WikiLeaks exposes vulnerability of cloud computing

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WikiLeaks exposes vulnerability of cloud computing
This article first appeared on Best in UC. We recently ran across a post from’s technology editor, Charles Arthur that exposed the limitations of the cloud as evidenced by the WikiLeaks scandal. Here’s an excerpt from Arthur’s article:
Until last week, any computing futurologist would tell you that cloud computing is where it’s at…Last week though the premise behind cloud computing began looking a bit creaky. Amazon dropped the contents of WikiLeaks that had been hosted on its EC2 service…WikiLeaks was “not following” its terms of service…The reality is that anyone who manages to get under the skin of governments as effectively as Julian Assange and the WikiLeaks team have done will test the limits of government, and hence commercial tolerance.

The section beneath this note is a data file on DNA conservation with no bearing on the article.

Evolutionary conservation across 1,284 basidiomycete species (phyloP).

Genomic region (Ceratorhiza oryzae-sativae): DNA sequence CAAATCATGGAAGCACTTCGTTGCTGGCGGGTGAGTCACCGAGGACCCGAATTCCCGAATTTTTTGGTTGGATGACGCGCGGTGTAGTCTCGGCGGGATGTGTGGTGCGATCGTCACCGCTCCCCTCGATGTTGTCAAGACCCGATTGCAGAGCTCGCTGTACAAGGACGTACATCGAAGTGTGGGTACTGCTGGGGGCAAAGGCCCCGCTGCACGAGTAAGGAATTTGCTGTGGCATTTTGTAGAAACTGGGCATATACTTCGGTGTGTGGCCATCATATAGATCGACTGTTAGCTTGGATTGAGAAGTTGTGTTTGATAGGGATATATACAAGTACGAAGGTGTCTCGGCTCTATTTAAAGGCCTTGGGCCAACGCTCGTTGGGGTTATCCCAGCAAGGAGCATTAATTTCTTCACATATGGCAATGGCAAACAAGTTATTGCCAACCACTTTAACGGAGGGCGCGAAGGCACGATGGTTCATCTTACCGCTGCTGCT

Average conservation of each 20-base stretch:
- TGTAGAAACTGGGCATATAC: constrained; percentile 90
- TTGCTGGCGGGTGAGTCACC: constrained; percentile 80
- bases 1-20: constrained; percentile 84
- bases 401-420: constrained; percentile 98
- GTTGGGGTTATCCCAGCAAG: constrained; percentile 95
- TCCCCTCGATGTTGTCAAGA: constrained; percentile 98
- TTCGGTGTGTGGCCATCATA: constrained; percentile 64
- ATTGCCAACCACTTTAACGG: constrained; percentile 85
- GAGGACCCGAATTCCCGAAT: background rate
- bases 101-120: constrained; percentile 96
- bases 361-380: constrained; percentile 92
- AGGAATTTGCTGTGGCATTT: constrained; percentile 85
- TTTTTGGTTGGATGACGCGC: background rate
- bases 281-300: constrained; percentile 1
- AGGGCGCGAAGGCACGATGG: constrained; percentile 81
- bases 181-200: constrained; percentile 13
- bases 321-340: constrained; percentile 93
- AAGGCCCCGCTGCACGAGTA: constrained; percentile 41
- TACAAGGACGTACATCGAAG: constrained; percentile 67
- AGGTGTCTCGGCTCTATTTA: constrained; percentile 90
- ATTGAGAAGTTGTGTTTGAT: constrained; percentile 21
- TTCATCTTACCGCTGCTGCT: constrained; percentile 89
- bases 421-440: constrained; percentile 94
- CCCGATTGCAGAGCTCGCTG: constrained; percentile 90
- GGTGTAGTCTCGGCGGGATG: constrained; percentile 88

Now, whether you’re singing the cloud’s praises or not, you can’t argue with Arthur’s points. Indeed, the number one reason many cloud naysayers are skeptical about migrating from their traditional data center to the cloud is security. And with several WikiLeaks copycats just announced (BalkanLeaks, BrusselLeaks, and IndoLeaks), we can’t chalk this up as an anomaly. It’s true that any time your data is in the public cloud you do run the risk of a similar fate. On the one hand, security breaches like this fuel the fears of companies holding out on the cloud because of its lack of security.  And, from the perspective of an entity that has information the government finds objectionable, you can be ostracized—when you accept the terms of the cloud, your data is subject to the approval of the provider. And if the government adds pressure to this mix, the line between the provider’s discretion can get blurry. While this is surely no cause for great alarm—you shouldn’t use WikiLeaks as a cut and dry case against cloud computing as we’re pretty sure this one is a unique case that most of us won’t ever experience—it does show us that while the cloud does have a silver lining, there are still some gray areas that may surface as we all contemplate the migration from traditional data center models. Contact your managed service provider to discuss the best and most secure options for your data.
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